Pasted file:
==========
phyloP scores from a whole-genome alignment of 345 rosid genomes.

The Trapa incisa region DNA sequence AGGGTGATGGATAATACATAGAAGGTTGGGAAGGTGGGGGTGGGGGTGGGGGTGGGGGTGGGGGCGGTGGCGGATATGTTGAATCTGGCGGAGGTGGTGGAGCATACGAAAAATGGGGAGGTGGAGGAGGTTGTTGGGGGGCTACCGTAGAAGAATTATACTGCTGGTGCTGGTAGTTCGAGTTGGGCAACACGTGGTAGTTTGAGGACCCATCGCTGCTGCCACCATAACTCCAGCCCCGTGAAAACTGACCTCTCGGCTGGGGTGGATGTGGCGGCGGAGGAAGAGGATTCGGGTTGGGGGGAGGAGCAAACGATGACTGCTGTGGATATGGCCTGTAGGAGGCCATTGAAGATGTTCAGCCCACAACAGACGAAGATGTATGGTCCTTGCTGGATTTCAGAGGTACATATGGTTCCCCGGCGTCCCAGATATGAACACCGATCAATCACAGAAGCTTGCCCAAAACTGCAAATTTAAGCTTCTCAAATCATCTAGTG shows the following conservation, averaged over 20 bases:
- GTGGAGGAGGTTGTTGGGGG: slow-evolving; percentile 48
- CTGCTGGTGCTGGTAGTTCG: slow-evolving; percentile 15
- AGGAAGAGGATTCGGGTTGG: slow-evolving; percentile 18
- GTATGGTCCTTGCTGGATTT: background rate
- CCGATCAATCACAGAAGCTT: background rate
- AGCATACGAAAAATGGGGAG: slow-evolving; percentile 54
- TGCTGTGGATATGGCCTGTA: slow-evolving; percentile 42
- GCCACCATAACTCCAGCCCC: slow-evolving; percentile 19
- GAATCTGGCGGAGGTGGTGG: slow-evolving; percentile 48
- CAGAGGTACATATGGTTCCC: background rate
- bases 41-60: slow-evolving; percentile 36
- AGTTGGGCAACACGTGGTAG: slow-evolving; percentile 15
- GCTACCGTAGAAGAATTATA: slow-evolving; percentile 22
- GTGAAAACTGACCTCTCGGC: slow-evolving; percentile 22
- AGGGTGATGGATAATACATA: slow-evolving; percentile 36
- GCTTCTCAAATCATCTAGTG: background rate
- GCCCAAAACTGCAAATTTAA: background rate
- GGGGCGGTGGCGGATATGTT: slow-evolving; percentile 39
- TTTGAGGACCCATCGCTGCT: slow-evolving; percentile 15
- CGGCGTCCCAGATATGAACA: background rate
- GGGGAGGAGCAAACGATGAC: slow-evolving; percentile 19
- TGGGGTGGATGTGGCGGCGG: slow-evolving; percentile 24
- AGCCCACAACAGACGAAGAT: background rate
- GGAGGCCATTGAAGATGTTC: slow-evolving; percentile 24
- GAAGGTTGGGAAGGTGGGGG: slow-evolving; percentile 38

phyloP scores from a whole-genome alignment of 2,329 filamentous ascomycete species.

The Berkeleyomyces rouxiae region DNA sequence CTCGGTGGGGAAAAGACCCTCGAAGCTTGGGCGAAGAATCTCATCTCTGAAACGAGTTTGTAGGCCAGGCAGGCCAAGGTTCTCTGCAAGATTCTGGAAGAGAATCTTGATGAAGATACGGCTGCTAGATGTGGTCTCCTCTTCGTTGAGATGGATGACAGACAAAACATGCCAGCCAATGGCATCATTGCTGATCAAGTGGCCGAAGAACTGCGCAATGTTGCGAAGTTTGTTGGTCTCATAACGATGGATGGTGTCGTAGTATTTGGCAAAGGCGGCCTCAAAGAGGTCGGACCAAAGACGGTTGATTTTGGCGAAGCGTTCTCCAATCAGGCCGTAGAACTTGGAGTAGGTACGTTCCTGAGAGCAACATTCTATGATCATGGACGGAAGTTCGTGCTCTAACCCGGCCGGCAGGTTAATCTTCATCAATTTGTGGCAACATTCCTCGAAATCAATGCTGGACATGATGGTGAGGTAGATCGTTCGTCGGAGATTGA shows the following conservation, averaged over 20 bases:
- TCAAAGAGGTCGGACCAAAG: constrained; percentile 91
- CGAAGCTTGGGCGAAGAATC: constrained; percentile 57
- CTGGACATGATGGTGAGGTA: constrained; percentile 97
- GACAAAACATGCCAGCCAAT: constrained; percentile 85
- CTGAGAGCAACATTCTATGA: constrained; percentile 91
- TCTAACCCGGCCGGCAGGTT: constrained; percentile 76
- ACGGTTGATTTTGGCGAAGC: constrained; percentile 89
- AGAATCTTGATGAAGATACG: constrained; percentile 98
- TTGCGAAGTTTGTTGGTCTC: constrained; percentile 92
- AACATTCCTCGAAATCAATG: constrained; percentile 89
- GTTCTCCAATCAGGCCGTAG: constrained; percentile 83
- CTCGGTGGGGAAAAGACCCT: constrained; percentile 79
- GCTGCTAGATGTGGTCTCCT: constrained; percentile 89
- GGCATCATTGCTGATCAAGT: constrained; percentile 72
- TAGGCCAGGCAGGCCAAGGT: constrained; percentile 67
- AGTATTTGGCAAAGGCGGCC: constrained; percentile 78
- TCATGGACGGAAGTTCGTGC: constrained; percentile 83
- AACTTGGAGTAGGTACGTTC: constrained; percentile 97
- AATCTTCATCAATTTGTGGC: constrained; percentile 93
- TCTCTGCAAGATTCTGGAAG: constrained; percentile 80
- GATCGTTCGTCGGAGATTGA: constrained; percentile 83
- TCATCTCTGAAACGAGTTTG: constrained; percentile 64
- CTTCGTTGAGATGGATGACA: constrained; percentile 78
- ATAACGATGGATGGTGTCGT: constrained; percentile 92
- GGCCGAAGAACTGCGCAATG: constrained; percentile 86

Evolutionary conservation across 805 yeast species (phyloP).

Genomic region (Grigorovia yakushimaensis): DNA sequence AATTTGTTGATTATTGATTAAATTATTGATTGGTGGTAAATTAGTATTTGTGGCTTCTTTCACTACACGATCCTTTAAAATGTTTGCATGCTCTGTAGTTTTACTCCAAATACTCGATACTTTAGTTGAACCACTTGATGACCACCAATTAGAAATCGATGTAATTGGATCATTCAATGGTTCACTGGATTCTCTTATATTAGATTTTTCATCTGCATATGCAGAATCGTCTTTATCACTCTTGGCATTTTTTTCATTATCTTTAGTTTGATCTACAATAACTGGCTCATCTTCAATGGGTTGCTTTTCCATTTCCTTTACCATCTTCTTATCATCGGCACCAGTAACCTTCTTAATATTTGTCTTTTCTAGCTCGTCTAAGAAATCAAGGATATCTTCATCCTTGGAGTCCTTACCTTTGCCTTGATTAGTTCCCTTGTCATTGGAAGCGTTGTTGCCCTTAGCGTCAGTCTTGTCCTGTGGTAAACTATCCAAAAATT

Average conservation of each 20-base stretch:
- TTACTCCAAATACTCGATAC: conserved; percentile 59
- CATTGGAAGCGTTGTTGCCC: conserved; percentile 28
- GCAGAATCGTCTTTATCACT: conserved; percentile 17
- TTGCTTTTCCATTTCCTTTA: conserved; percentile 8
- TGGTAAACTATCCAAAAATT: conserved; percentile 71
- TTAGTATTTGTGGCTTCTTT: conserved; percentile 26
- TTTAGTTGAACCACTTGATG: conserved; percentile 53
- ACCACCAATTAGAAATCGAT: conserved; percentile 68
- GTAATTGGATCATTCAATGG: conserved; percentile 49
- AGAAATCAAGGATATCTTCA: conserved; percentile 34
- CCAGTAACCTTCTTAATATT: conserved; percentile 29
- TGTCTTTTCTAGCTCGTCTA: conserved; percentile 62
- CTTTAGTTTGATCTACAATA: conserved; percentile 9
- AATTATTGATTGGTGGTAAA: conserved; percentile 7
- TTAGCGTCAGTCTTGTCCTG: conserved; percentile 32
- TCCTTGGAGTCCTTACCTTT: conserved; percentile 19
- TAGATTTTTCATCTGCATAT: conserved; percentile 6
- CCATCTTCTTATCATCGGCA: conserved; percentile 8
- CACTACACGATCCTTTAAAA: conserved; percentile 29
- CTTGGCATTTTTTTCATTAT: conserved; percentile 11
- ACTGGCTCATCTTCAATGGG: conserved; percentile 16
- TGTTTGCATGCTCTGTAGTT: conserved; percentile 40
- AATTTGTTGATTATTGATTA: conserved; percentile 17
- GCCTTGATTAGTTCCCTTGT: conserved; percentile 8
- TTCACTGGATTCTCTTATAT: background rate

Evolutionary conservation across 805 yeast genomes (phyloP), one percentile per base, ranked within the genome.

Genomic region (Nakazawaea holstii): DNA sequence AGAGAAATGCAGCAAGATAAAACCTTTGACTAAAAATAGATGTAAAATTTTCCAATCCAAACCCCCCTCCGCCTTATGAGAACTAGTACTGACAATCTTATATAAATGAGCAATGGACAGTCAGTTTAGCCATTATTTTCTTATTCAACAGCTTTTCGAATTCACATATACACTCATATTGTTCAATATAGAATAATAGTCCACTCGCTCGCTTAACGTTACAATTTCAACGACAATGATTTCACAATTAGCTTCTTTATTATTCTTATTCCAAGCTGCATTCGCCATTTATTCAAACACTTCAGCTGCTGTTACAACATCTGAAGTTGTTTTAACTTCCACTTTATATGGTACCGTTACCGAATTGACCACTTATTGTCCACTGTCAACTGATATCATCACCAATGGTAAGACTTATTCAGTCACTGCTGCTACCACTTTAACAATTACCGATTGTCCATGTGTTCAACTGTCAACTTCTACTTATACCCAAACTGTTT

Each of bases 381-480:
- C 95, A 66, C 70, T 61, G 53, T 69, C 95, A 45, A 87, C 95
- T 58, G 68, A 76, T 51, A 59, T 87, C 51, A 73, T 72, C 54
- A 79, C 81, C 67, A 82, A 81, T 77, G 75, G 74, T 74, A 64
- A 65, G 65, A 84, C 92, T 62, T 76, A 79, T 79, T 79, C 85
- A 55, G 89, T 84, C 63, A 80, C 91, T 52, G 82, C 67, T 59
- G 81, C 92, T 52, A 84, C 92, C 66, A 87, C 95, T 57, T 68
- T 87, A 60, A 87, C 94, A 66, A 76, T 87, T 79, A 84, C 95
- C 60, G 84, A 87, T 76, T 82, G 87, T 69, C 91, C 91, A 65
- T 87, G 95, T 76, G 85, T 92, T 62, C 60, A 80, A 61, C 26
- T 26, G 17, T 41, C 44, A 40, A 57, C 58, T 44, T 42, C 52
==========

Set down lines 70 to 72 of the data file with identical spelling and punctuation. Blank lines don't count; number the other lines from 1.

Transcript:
- CTTTAGTTTGATCTACAATA: conserved; percentile 9
- AATTATTGATTGGTGGTAAA: conserved; percentile 7
- TTAGCGTCAGTCTTGTCCTG: conserved; percentile 32